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HESTER'S SHRINE.

I ILLUSTRATED REBUS.

THE GREAT HEART.

SEA-FISHING IN WILL WALES

ITHE BIGGEST CLOCK IN THE…

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WELSH ENGINEERS.

DON'T BUY IMITATIONS.

CHILDREN'S BLUNDERS.

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ATHLETIC NOTES.

FOOTBALL.

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WHJ TH K SHUTTKKS AliE UP

OLD SCHOOL CUSTOMS.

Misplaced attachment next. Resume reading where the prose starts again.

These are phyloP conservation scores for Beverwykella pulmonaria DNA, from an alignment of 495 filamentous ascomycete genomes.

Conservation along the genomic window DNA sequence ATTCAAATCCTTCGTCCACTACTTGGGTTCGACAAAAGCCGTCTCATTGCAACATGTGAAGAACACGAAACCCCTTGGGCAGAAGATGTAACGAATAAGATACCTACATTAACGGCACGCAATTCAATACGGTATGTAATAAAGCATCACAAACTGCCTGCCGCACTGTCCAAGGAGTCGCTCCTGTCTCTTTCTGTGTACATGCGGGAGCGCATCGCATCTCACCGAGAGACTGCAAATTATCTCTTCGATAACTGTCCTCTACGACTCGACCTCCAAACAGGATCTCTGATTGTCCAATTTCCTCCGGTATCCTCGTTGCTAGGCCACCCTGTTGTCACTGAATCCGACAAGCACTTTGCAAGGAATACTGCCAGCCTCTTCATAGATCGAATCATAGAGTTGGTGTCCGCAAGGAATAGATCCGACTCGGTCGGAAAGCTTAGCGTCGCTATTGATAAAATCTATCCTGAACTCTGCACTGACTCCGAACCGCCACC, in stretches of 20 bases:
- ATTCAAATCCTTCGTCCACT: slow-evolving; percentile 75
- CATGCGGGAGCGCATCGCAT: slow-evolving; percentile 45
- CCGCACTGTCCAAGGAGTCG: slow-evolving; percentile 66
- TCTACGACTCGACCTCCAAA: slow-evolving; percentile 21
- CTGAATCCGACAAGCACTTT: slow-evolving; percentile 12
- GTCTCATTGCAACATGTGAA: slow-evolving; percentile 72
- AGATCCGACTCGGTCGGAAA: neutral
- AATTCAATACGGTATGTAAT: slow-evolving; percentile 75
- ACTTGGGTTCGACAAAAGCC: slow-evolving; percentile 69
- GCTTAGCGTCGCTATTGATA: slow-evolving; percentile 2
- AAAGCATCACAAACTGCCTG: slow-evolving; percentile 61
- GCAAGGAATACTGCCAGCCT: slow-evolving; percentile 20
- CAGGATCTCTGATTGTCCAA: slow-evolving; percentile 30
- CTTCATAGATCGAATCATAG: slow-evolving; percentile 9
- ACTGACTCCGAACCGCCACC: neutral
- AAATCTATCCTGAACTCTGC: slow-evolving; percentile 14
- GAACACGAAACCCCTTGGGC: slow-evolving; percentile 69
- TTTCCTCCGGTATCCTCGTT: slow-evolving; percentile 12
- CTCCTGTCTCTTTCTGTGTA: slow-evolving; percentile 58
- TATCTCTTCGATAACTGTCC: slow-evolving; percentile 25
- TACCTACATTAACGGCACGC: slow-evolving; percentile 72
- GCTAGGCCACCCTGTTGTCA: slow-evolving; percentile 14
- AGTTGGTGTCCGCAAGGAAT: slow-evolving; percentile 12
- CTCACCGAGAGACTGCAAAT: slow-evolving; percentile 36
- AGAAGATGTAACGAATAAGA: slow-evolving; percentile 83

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OLD SCHOOL CUSTOMS. The schools of our country one hundred years ago, would hardly be recognised as schcols by the children of to-day. The fchoolhouses were small end one-roomed, frequently hexagonal, that is, six-sided, like a bee's honey-cell. At first there were no desks, rude benches being used instead, while great logs took the place of chairs. But the holidays came round as regularly L then as they do now, and commencement day was no doubt looked forward to with as much delight and eagerness. There were no excretes," with dreadfully long speeches, but all feasting and merrymaking. A great picnic was given at the schoolhouse. On this grand occasion the children drossed in their best bibs and tuckers," came early with their parents and families, and the ministers fnd authorities of the community were al- ways present. The school-teacher presided at the feast, and paid for the food with pennies that had been brought to him during the whole year. It was the custom for each pu- pil to bring a penny, or some small sum, which enabled the teacher to furnish the treat. If he lived in a generous neighbor- hood, his gave him quite a little sum above the cost of the feast. This custom gave rise to the name "potation" or "drinking-penn.}' They had all the good things to eat and drink that one could think of. They had buns, jiim-tarts, gooseberry-pies, I.nd cakes made in all shape-s-dogs made of cake, birds made of cake, end gingerbread men,of course. Then, they had figs and dates, brought to the colonies in trading vessels, and ale and cider of their own making. This old custcm the colonists brought from England. There is a record of it in the statutes of Hartleburv, VV orcesterchire, the seventh year of our Sovereign Lady Queen Elizabeth The said schoolmaster shall and may have, use, and tako the profits of all such potations as are commonly used in schools, and such other gifts as shall be freely given them. and beside their wages, until their salary and stipend shall be augmented." In some of the counties of England this is sti'l continued.

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